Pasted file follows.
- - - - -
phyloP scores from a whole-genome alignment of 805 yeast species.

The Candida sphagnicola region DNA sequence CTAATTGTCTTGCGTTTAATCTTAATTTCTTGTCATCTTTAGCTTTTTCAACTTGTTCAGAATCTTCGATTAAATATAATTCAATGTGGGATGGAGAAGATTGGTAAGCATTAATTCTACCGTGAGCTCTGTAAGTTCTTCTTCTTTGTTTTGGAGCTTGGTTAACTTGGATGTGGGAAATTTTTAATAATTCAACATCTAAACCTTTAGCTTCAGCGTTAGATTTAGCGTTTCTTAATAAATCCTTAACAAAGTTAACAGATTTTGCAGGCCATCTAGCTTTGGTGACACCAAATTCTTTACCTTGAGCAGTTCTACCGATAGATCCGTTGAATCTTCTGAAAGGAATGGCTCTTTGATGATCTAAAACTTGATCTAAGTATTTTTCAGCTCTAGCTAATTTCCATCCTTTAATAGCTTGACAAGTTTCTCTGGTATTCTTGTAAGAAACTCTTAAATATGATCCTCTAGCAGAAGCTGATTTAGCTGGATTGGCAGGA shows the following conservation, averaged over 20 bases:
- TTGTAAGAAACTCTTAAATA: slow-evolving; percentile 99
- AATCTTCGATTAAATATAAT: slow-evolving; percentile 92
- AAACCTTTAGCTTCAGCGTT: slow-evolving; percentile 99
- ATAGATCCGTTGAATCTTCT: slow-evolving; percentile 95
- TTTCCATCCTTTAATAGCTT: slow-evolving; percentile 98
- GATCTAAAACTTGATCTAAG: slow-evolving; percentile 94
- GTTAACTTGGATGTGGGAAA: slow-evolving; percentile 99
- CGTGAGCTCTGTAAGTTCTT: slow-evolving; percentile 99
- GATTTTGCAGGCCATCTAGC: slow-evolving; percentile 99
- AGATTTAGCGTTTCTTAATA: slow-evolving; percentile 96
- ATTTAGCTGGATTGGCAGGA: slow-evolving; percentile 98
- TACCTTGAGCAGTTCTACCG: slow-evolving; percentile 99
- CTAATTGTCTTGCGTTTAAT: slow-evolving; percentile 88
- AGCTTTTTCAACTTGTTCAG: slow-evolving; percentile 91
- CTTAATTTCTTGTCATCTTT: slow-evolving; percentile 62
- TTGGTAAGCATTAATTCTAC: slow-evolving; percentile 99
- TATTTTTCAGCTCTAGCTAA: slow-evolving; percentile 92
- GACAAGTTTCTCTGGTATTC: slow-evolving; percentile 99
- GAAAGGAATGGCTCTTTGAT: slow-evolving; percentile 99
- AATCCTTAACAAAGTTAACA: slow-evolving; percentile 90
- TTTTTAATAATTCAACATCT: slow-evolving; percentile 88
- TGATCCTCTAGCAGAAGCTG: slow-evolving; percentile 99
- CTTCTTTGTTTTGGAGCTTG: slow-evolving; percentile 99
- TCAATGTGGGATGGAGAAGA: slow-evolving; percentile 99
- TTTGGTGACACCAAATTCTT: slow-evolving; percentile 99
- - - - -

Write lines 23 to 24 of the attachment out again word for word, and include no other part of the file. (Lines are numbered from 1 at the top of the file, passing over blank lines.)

- TTTTTAATAATTCAACATCT: slow-evolving; percentile 88
- TGATCCTCTAGCAGAAGCTG: slow-evolving; percentile 99